Happy Hoofers

Who's on the roof? Dasher, Blitzen, Prancer . . . and Dancer.

You don't have to be Richard Gere or Jennifer Lopez in Shall We Dance to think that dancing might be a great gift for someone you know. A gift certificate or class card to a local studio will fit in any stocking (or tap shoe, for that matter) and prove that you're a thoughtful and innovative giver. Here are some ideas for the movers and shakers on your list.

Bottom Heavy Funk

The monetary facts of life being what they are, many dancers in town teach classes to make ends meet, so you can study with someone you've admired onstage and maybe get a taste of what their style feels like on your body. Choreographer Amy O'Neal has made fiendishly difficult dancing for some of Seattle's trickiest performers, but she says her "Bottom Heavy Funk" class at Velocity Dance Center "brings in a lot of people who have never danced before and are too intimidated by ballet and modern dance. . . . The choreography I teach satisfies anyone's dreams of dancing in a music video." Five-class card for $45. Velocity Dance Center, 915 E. Pine St., second floor, 206-325-8773; www.velocitydancecenter.org.

Getting Some Ginger Snap

Latin dances are hot right now, and salsa is one of the hottest. There's something in the rhythm that automatically makes your hips sway, and the transition between turning sequences and close dancing is a heart-stopping moment to see or to do. Swing dance has a different flavor with a bouncier, more athletic feel, but the exhilaration of dancing with a partner, of really hitting the beat and moving together, is the same. The Century Ballroom has a great setup for both salsa and swing, with a cast of award- winning teachers in a gorgeous venue. If you sigh when you watch the nightclub scenes in all those old movies, the "lesson and dance" combination at the Century will make you feel just like Fred or Ginger. Five-week session for $55, dance parties extra. Century Ballroom, 915 E. Pine St., second floor, 206-324-7263; www.centuryballroom.com.

Brazilian Martial Art

As we get ready for "George W. Bush, Act II," you might be looking for a subversive activity, and capoeira could be a perfect fit. A combination of dance and self-defense, this Brazilian style was created by African slaves. Forbidden by their Portuguese overseers to practice fighting, they disguised their training as dancing, passing off their sparring as "friendly competition." Today the dance style is more cooperative than combative, but the sweeping legs and lively gymnastics are a reminder of its origins. At Dance Underground on Capitol Hill, Grupo Axé Capoeira teaches a dynamic version of the work for people who aren't afraid to be upside down once in a while. One month of unlimited classes for $85. Dance Underground, 340 15th Ave. E., 206-909-0376; www.axeseattle.com.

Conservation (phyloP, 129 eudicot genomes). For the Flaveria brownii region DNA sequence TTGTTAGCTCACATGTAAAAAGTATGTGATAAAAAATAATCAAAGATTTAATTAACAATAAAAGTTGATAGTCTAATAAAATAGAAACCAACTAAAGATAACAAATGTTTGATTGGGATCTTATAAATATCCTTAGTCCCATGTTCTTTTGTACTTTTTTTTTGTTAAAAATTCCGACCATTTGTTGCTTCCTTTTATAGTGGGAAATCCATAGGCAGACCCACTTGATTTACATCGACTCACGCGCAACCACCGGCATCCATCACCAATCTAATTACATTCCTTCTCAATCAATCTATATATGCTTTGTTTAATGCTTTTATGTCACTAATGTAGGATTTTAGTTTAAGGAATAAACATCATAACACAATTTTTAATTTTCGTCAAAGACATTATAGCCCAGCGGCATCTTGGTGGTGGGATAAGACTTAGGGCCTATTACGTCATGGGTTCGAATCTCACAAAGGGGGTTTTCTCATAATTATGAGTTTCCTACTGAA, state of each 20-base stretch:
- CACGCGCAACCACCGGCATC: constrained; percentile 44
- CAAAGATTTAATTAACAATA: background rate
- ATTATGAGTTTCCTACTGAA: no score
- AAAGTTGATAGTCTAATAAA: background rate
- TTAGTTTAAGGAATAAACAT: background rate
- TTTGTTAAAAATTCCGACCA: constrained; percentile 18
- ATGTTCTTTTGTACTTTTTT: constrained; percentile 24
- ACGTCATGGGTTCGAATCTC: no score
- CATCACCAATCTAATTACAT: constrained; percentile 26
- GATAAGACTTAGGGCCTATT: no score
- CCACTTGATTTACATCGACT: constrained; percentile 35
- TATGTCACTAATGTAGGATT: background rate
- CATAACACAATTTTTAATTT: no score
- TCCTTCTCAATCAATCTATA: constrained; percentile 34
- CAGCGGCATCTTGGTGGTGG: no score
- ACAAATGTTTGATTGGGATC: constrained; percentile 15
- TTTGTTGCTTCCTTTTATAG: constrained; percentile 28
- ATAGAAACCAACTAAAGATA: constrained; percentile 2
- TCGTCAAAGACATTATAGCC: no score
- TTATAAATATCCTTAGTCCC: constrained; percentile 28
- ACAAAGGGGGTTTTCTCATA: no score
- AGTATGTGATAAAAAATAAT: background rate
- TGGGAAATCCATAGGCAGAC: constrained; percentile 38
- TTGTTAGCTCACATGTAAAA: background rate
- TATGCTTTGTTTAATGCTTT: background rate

First Tango In Seattle

Between Broadway shows like Forever Tango and the recent explosion of cabaret and club acts, tango has escaped its "Hernando's Hideaway" stereotype and lost the rose clenched in its teeth to become a symbol of intimacy and romance. Although it lends itself to detailed and nuanced performances with arms and legs intertwined, at its heart tango is simply a walking dance, which makes it a great choice for a beginning dancer. This could be the perfect gift for someone you're hoping to spend Valentine's Day with in 2005. Ilana Rubin and Tony Fan are one of the hottest tango couples in town, but they are also excellent teachers and their Absolute Beginner's classes are just that: They cover the fundamentals of the dance and build up to more complex patterns. You don't have to come with a partner, but it would make a nice gift for two. Eight-week session for $70. Greenwood Senior Activity Center, 525 N. 85th St., 206-328-1500; www.seattletango.com.

Always On Tap

It may sound corny, but tap dance is almost guaranteed to put "pep in your step"; and if you need a gift for someone who taps their toe under the table, a session of real-life hoofing could be exactly right. Cheryl Johnson and Anthony Peters, who are onstage this month in their Tap Dance Christmas Carol, have a national reputation as performers, and their students have gone on to perform with the likes of Savion Glover. They also teach a great beginners class at their Green Lake studio, breaking down traditional steps like the shim sham for the coordinated and the klutzy alike. Fourteen-week session for $150. Johnson and Peters Tap Dance Studio, 6600 First Ave. N.E., 206-729-7620; www.tapdanceseattle.com.

Bath House Smorsgasbord

Not sure exactly what style of dancing your loved one would like best? Or maybe you just want to let them chose. Pick a studio that offers a wide variety of classes and skilled teaching staff. Classes at the Madrona Dance Center, which is also the home of Spectrum Dance Theater, cover the basics like ballet, modern, and jazz, but they also offer a smorsgasbord of other styles, such as African and hip-hop. The mission of the company and the school is "to make dance accessible—without limitation—to the community," and that goal is reflected in the friendly nature of their classes. Several of the teachers are longtime favorites in the dance community, and the location, in a converted Lake Washington bath house, is one of the most beautiful in the city. Seven-week session for $60–$70. Madrona Dance Center, 800 Lake Washington Blvd., 206-325-4161; www.spectrumdance.org.

skurtz@seattleweekly.com

 
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